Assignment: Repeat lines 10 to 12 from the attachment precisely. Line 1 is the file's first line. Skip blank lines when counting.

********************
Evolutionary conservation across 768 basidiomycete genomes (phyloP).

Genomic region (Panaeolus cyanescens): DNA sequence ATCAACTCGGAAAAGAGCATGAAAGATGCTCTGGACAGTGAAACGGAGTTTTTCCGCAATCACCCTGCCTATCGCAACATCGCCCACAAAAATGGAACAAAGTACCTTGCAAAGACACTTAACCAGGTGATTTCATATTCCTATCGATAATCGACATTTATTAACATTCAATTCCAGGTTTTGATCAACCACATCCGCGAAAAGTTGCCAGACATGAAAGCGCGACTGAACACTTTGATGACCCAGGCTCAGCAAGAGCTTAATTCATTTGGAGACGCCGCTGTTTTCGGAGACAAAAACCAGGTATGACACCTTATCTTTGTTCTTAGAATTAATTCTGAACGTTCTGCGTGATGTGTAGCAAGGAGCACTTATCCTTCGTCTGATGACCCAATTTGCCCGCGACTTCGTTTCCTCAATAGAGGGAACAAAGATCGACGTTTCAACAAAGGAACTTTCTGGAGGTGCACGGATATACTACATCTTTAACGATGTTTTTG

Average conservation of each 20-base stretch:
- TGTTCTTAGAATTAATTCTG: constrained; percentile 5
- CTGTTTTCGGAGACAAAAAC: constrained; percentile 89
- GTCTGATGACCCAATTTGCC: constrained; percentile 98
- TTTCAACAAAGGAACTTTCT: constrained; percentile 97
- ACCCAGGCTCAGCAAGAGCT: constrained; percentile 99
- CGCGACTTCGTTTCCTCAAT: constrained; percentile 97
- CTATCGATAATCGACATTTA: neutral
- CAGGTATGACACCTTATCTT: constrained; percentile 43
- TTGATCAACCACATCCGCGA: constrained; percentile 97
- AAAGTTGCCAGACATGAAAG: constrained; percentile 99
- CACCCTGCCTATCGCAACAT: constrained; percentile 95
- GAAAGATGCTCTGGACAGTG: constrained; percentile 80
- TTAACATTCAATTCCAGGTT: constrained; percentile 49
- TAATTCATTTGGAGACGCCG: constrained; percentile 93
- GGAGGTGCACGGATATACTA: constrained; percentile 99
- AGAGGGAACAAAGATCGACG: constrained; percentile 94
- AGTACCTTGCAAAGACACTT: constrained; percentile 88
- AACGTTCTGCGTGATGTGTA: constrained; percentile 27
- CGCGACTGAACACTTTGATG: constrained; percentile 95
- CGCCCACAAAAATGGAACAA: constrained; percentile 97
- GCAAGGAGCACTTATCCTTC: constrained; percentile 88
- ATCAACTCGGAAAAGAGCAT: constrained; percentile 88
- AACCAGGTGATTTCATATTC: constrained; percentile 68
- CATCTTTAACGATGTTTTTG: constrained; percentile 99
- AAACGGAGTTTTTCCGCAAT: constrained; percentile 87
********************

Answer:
- CTATCGATAATCGACATTTA: neutral
- CAGGTATGACACCTTATCTT: constrained; percentile 43
- TTGATCAACCACATCCGCGA: constrained; percentile 97